DEV Community

Volodymyr Yepishev
Volodymyr Yepishev

Posted on • Updated on

Create a custom eslint rule with typescript

Creating custom eslint rules can often come handy. I enjoy using typescript, so I decided I'd share a way how to use its superpowers to create custom eslint rules.

Step one

Create a repo and initialise an npm package in it:

mkdir my-awesome-eslint-rule && cd my-awesome-eslint-rule && npm init -y
Enter fullscreen mode Exit fullscreen mode

Make sure your package name starts with eslint-plugin-, 'cos this is the way, i.e.:

{
    "name": "eslint-plugin-my-awesome-rule",
    ...
Enter fullscreen mode Exit fullscreen mode

Install the dependencies (we won't touch @types/estree in this tutorial, but it's quite handy for types when writing eslint rules, so I keep it here):

npm i -D  @types/eslint @types/estree @types/node tsup typescript
Enter fullscreen mode Exit fullscreen mode

Basically we're installing three packages with types definitions, typescript and a the simplest and fastest way to bundle your TypeScript libraries :)

Step two

We'll be seriously developing, so we'll have a src and dist folders, for the source and produced output respectively, so let's configure our package.json accordingly:

{
    "name": "eslint-plugin-my-awesome-rule",
    "main": "./dist/index.js",
    "files": [
    "dist/**"
    ],
    ...
Enter fullscreen mode Exit fullscreen mode

Now let's create the src folder with an index.ts file as the entry point to our future rule:

module.exports = {
    rules: {
        // our rules will go here
    },
};
Enter fullscreen mode Exit fullscreen mode

Step three

Let's create a silly simple rule in our src folder. Note, that a rule is a function that accepts context and returns rule listener. Both these types we can get from the eslint.
For the sake of demonstration let's create a rule that questions every import:

// ./src/my-awesome-rule.ts
import { Rule } from "eslint";

export function myAwesomeRule(context: Rule.RuleContext): Rule.RuleListener {
    return {
        ImportDeclaration(node) {
            context.report({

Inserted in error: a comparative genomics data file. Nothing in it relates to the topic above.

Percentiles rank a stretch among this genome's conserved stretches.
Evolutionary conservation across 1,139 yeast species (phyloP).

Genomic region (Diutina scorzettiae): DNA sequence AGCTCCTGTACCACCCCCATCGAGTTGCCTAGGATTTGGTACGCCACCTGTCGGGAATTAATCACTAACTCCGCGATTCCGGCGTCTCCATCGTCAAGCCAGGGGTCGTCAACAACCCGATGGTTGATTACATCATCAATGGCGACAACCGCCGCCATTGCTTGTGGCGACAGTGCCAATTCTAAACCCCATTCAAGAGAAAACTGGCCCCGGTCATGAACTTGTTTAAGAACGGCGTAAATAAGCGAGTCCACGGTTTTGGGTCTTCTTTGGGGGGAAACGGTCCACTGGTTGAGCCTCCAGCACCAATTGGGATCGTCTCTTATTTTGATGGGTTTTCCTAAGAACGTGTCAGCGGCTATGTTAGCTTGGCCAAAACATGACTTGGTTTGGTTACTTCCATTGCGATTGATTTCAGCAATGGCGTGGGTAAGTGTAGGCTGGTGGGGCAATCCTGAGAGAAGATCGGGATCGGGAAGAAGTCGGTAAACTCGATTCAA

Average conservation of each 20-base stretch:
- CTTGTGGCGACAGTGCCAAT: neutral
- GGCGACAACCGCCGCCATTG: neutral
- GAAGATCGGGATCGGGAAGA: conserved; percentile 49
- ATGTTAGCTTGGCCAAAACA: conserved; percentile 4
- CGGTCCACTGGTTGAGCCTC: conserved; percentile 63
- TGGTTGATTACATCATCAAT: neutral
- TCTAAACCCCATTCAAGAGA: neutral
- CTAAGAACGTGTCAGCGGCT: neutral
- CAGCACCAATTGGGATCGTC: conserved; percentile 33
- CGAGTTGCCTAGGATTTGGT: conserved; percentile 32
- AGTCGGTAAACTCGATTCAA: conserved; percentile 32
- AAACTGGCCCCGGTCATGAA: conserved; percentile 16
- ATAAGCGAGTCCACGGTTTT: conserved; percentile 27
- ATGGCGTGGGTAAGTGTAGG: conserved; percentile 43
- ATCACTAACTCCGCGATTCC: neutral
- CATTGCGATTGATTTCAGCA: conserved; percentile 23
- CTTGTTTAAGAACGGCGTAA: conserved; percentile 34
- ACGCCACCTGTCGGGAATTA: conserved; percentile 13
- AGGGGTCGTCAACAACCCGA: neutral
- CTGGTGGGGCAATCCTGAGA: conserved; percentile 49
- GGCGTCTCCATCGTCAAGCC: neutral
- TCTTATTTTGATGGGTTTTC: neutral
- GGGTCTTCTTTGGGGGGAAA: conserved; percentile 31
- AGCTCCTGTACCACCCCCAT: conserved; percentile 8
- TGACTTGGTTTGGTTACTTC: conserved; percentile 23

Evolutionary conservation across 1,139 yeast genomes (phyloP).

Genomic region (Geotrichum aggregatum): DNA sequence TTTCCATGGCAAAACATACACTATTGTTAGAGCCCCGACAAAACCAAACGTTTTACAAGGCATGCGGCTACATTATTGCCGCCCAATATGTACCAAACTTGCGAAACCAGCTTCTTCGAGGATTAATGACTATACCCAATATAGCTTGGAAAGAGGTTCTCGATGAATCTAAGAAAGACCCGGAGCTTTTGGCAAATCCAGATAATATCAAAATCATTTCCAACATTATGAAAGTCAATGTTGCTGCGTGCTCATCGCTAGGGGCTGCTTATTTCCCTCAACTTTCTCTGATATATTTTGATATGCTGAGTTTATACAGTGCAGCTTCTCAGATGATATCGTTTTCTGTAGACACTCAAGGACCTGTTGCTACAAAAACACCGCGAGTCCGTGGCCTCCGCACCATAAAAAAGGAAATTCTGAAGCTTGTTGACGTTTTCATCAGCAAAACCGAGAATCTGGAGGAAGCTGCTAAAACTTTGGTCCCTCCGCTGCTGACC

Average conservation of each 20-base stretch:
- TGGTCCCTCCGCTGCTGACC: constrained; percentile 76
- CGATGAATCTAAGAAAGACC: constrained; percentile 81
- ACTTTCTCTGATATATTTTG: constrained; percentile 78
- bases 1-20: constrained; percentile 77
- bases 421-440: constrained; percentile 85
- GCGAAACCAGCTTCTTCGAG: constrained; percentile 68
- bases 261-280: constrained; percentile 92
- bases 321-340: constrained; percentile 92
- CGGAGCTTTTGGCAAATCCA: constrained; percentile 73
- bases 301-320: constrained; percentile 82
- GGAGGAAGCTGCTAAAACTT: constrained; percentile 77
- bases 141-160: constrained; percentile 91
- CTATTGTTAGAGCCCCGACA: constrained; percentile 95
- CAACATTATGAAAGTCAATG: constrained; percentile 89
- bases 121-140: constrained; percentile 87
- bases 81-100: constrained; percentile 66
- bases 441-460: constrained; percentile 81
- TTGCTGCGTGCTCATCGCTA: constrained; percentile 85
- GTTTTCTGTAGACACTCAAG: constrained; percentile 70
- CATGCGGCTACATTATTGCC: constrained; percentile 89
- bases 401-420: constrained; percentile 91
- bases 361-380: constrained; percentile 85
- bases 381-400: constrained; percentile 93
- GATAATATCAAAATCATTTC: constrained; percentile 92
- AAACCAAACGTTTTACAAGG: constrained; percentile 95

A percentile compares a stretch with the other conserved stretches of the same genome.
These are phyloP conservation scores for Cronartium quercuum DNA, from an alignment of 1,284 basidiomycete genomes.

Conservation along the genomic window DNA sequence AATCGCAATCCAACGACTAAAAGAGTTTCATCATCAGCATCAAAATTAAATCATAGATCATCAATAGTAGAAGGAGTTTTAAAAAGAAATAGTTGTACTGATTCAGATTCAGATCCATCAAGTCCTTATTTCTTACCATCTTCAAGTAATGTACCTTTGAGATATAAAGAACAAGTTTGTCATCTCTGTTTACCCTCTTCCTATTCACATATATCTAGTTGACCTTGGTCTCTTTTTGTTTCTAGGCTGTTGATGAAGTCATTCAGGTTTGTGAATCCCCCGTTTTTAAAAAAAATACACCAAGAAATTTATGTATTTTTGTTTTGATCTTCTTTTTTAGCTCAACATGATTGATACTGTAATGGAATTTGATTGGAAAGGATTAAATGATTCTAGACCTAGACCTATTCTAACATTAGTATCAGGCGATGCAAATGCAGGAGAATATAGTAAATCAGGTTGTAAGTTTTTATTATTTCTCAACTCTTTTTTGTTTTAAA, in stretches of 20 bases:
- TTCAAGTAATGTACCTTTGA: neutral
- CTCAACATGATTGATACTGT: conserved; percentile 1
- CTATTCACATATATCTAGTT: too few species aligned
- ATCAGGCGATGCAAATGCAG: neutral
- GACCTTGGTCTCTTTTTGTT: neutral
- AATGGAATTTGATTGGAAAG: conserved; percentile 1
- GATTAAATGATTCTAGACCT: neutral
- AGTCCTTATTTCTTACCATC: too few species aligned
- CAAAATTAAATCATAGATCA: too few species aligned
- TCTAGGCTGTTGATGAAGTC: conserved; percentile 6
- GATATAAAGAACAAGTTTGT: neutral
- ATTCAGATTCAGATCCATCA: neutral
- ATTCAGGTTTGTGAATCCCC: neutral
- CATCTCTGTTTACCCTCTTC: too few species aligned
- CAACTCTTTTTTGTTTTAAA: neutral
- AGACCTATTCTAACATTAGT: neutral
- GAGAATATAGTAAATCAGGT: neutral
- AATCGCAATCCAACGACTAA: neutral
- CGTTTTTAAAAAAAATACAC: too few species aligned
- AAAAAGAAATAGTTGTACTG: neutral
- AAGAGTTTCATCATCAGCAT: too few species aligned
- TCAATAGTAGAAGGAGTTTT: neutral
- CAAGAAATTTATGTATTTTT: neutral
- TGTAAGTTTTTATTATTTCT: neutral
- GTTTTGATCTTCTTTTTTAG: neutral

node,
                message: 'Are you sure about this?'
            })
        }
    }
}
Enter fullscreen mode Exit fullscreen mode

Now let's import it into our entry file and plug it in:

// ./src/index.ts
import { myAwesomeRule } from './my-awesome-rule';

module.exports = {
    rules: {
      'my-silly-rule': {
        create: myAwesomeRule,
      },
    },
};
Enter fullscreen mode Exit fullscreen mode

Step four

Let's transpile it to js to make it usable. Add a build command to the scripts section in the package.json file. We'll be using tsup, which is absolutely awesome for this:

...
"scripts": {
    "build": "tsup src/index.ts --no-splitting --minify"
},
...
Enter fullscreen mode Exit fullscreen mode

Run the command to get a minified tiny version of your rule in dist folder.

Step five

Install and enjoy, you can install it directly from the dist folder, run npm pack to create an archive with your new rule or publish it to npm with npm publish.
After installing, don't forget to plug it into your .eslintrc, by adding it to the plugins section and activating its rule:

{
    "plugins": ["my-awesome-rule"],
    "rules": {
      "my-awesome-rule/my-silly-rule": "warn"
    }
  ...

Enter fullscreen mode Exit fullscreen mode

Have fun :)

Discussion (2)

Collapse
vuki656 profile image
Domagoj

Very helpful, thanks.

Btw, there is a typo in import { myAwesomeRule } from './my-aswesome-rule';

Collapse
bwca profile image
Volodymyr Yepishev Author

Fixed, thanks! :D